Bhubaneswar, Dec 4: The International Hockey Federation's decision to scrap the four-decade-old Champions Trophy has not gone down well with the purists of the game. The Champions Trophy, which started as an annual affair in 1978 but turned into a biennial event from 2014, was one of the most prestigious events on the hockey calendar, next only to World Cup and the Olympics.
But the FIH, in its bid to market the sport and make it a constant feature on television, has decided to scrap the Champions Trophy and Hockey World League from next year. These two tournaments will be replaced by Hockey Pro League and Hockey Series, an Olympic qualifying event.
However, some big names of the game feel the decision to remove Champions Trophy might just backfire.
"I thought it (Champions Trophy) was a good tournament. I liked the idea. Maybe every second year makes sense I am not sure why they make these decisions. I am not privy to them. Some of the decisions regarding the rules of the game I don't necessarily agree with," Charlesworth told PTI.
The Hockey Pro League will be played on a home-and-away basis and will run into four months of the year but Charlesworth is not sure about the financial viability of the tournament.
"I'm not sure how it (Pro League) will work. In Australia, we have matches planned and it would be interesting to see what the following is. I am not sure its financial model will work. What will you do if you are an Australian team? You can't go back and forth to Europe all the time," he said.
"I would have like to see an Indian Ocean league. You have an European league, you have international tournaments and I would like to see an Indian Ocean league which will counterbalance the European league.
"Teams from India, Australia, New Zealand, Malaysia, Pakistan, South Africa, also get Japan in if you want to. It makes more sense," he added.
The final edition of the Champions Trophy was held this year in The Breda, the Netherlands for men and Changzhou, China for women. While Australia won the men's competition defeating India, Netherlands claimed the women's crown.
Australia are the most successful team in the history of the men's Champions Trophy with 15 titles. And understandably, Australia coach Colin Batch doesn't subscribe to FIH's thoughts, terming the move to scrap Champions Trophy a "shame".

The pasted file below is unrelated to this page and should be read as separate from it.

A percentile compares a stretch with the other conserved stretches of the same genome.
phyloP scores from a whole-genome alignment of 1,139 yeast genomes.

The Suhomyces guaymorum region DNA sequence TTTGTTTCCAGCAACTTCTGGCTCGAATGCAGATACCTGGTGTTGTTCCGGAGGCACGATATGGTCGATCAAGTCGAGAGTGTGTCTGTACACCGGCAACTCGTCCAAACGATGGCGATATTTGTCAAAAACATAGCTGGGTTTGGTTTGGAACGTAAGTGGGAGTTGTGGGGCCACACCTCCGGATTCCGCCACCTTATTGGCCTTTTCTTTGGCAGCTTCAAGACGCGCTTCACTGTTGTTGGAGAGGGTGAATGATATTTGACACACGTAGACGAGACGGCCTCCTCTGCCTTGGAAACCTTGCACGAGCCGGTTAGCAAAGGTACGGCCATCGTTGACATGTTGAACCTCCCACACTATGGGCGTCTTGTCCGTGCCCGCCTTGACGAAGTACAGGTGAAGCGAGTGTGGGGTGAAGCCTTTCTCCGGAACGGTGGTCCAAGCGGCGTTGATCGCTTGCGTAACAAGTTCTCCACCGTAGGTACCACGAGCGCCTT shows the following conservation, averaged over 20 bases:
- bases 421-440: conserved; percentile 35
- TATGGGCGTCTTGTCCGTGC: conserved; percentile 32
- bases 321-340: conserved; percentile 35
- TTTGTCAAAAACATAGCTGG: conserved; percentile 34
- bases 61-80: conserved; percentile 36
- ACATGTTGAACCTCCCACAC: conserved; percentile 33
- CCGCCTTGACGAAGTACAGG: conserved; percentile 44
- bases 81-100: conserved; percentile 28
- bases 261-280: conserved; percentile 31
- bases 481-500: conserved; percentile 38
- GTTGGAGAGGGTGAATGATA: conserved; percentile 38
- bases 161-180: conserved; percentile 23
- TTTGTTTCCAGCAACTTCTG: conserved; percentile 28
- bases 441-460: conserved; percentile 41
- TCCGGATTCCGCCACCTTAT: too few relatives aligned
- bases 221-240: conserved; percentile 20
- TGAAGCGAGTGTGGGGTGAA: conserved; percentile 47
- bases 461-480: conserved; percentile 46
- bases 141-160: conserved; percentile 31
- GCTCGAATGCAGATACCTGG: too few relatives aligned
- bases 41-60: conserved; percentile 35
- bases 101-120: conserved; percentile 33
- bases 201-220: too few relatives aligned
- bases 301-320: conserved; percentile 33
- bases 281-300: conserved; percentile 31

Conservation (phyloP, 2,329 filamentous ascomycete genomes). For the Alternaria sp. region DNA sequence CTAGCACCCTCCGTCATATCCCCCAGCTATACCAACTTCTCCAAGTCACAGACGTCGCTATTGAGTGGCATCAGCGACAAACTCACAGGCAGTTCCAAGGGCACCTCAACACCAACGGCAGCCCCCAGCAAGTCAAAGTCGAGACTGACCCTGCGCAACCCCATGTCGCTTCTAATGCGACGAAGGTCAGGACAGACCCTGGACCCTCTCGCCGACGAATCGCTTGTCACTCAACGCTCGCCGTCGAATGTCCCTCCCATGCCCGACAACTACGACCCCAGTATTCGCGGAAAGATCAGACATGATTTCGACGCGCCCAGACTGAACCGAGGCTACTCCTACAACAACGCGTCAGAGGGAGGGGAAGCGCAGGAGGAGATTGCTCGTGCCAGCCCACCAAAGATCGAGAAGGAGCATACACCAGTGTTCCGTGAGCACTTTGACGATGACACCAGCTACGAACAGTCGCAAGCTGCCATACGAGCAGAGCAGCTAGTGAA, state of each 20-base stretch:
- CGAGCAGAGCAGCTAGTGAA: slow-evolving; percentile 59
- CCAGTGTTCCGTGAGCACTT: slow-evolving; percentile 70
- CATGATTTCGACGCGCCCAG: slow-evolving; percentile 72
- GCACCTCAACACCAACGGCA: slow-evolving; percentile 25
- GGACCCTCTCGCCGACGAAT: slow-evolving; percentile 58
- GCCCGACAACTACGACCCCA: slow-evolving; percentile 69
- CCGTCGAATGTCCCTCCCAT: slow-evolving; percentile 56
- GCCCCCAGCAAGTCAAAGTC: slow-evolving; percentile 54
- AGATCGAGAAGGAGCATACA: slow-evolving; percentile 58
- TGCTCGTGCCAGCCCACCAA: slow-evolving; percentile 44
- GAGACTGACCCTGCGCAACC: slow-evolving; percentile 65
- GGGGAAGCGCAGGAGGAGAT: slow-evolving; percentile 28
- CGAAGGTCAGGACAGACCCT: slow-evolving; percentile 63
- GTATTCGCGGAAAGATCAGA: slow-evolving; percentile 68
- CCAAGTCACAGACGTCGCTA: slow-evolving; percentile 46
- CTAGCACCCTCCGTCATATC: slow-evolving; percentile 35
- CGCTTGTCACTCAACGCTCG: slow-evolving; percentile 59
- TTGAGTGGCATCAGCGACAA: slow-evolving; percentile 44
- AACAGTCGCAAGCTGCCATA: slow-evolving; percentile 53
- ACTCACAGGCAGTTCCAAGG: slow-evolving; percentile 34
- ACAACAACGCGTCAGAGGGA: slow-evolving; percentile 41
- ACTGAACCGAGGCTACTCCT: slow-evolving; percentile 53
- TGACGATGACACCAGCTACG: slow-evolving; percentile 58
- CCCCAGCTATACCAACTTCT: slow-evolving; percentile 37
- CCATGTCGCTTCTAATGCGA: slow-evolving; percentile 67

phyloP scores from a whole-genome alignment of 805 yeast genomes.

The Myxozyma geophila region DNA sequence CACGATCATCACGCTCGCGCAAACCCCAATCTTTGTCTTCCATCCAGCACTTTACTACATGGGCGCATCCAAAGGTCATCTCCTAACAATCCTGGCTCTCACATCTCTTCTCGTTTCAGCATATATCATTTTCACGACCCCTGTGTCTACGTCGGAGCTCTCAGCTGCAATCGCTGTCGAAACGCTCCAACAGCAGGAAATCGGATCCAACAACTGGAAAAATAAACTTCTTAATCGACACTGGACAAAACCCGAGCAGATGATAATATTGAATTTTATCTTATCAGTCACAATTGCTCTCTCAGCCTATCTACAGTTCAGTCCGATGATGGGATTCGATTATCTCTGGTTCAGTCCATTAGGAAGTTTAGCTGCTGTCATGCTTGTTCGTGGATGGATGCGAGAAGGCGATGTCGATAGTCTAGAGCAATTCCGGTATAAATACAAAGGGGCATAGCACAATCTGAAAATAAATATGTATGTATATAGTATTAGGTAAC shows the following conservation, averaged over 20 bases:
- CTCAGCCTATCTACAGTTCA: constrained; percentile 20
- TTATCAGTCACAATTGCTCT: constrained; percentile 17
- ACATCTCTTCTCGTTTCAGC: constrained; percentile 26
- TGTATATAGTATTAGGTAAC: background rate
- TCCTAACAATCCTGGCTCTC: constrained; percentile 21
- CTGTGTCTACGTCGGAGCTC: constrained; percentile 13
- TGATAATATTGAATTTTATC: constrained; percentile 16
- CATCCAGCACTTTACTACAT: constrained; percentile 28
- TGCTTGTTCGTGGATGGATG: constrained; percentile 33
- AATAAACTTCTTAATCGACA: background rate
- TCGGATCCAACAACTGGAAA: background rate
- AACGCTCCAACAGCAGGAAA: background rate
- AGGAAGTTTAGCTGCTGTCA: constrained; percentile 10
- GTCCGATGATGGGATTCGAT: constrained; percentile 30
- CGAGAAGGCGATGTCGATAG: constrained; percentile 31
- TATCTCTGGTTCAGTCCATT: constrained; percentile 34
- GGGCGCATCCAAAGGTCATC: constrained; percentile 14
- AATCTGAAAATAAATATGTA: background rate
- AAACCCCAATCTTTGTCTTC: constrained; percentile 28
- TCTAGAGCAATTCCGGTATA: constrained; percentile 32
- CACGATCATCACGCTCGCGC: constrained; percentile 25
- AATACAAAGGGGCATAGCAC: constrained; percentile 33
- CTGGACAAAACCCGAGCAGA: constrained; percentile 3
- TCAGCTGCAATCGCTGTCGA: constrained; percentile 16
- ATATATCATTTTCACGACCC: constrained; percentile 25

"I think it's a shame that the Champions Trophy has gone. There are a lot of tournaments in world hockey these days and we can't play them all. But may be, one day it will comeback," he said.
"Champions Trophy has evolved over the years. I was involved as a player in the second edition and one stage there was only league matches and whoever finishes on the top was the winner of the tournament. But then later we added a final which was a nice step. It places a lot of importance on each game."
New Zealand coach Shane McLoed too is not sure about the success of Pro League.
"I am a bit of a traditionalist. I do like the Champions Trophy. I think it is the best of the best and every game is so important. I would love it to be on the calendar. The thing at the moment is that there is so much hockey. It is something we have to address," he said.
"Pro League we have to see what it brings to us. Maybe it will be fantastic, maybe it will not turn out what we are thinking of. I think there is always room for two types of things - the Champions Trophy and Pro League of some format."
England coach Danny Kerry too feels the same but said at present there is no room for Champions Trophy in a packed international calendar.
"The Champions Trophy was one of the special tournaments but I understand with the Pro League with Olympic qualifications tournaments it is difficult to get a slot. I would like to see the Champions Trophy comeback but I don't see where it will fit.
"I also understand the television broadcasters want to see something going on regularly throughout the year. Pro League will maintain the interest in the sport. It's a difficult situation," Kerry signed off.